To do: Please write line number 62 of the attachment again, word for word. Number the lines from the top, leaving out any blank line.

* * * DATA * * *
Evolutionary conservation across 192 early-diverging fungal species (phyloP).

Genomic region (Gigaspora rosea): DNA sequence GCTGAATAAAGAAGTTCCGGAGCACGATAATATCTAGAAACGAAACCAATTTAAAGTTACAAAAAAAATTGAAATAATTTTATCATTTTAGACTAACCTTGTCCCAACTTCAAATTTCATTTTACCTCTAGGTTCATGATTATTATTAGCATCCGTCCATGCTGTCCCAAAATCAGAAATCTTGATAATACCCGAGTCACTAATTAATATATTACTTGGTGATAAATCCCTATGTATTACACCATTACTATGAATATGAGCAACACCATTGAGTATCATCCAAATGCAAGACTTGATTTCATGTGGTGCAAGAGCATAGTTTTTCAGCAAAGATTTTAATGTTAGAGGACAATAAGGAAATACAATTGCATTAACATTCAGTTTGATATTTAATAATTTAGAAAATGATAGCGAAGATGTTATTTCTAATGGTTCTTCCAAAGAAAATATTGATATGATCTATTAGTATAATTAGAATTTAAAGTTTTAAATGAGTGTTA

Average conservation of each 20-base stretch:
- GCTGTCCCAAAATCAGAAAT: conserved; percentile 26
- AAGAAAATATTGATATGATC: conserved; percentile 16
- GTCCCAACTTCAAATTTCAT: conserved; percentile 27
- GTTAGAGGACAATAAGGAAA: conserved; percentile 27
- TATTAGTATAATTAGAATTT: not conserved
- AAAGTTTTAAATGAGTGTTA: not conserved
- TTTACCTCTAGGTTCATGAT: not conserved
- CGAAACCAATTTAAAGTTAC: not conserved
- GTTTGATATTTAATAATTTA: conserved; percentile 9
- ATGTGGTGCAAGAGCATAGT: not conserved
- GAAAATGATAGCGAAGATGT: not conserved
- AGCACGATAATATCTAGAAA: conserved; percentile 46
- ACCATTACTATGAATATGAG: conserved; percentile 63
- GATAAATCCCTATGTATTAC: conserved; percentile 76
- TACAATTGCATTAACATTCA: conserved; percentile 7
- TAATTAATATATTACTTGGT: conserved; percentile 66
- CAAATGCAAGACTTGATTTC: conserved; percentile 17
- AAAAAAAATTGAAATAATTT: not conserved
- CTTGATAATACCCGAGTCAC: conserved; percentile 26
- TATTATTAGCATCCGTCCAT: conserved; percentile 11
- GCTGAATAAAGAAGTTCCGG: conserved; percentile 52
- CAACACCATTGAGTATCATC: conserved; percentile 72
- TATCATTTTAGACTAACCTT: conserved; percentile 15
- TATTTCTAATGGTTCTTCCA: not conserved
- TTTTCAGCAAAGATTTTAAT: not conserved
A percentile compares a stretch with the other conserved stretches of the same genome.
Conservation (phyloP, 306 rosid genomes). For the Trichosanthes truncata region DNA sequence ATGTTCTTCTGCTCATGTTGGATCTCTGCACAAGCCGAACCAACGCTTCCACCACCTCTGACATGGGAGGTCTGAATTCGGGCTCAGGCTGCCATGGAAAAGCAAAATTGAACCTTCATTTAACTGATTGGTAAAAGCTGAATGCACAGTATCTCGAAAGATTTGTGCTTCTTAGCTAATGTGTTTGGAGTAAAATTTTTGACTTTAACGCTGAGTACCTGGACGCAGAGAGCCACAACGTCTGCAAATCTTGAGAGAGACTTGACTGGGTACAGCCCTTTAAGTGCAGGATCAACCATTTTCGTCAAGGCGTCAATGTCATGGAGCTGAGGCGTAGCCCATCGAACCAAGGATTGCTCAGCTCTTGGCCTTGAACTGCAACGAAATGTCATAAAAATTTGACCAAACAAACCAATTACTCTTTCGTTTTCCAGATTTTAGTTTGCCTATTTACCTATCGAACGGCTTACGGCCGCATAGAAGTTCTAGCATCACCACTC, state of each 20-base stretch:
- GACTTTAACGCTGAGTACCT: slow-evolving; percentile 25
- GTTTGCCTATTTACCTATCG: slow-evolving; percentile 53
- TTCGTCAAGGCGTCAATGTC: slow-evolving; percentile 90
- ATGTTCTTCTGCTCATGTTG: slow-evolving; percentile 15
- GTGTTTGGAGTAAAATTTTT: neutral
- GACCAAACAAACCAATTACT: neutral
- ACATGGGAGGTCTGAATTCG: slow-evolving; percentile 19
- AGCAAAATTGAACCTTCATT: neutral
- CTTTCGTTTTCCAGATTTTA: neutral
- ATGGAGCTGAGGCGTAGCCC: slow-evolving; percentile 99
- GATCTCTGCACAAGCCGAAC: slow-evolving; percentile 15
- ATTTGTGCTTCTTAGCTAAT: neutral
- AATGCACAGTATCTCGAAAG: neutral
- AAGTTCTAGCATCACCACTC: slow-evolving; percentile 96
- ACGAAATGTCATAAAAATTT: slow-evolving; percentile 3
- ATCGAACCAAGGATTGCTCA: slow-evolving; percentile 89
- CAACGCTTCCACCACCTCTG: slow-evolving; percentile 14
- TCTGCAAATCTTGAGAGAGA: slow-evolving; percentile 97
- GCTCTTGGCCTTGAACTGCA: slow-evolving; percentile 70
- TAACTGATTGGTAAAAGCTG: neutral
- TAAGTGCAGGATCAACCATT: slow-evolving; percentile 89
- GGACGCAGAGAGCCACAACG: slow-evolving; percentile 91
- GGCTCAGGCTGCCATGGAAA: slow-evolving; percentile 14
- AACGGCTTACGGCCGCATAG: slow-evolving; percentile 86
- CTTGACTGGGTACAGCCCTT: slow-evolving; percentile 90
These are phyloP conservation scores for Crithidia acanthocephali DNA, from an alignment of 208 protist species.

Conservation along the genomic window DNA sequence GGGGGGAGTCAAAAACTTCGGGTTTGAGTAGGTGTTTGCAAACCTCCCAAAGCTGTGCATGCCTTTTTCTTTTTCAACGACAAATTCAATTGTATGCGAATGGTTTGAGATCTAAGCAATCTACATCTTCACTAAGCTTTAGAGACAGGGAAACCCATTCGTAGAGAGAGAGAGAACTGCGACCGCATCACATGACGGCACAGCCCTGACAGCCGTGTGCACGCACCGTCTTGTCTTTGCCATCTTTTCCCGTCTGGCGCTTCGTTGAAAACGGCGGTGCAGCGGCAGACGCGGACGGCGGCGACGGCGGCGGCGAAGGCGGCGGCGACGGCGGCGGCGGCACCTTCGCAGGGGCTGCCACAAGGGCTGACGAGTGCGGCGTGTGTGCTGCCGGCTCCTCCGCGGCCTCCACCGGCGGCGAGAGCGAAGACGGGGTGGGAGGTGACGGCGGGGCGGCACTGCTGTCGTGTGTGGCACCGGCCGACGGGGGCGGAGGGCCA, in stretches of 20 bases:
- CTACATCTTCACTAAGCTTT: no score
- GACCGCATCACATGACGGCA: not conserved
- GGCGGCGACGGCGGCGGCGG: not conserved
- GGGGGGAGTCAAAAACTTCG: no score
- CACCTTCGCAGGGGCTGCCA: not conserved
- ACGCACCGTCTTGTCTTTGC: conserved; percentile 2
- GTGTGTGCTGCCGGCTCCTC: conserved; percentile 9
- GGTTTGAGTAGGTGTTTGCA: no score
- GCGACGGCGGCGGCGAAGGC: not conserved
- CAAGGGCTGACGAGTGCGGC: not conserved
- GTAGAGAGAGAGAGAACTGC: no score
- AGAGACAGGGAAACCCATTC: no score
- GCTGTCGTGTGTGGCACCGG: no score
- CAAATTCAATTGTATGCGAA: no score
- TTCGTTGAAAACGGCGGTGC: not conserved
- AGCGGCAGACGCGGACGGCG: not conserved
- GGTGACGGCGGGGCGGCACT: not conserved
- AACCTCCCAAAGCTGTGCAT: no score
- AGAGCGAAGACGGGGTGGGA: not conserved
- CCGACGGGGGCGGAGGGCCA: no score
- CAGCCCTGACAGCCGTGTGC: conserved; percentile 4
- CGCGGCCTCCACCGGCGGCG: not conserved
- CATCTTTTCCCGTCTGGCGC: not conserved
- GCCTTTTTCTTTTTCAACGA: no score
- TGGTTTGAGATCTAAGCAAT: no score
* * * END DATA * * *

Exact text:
- CACCTTCGCAGGGGCTGCCA: not conserved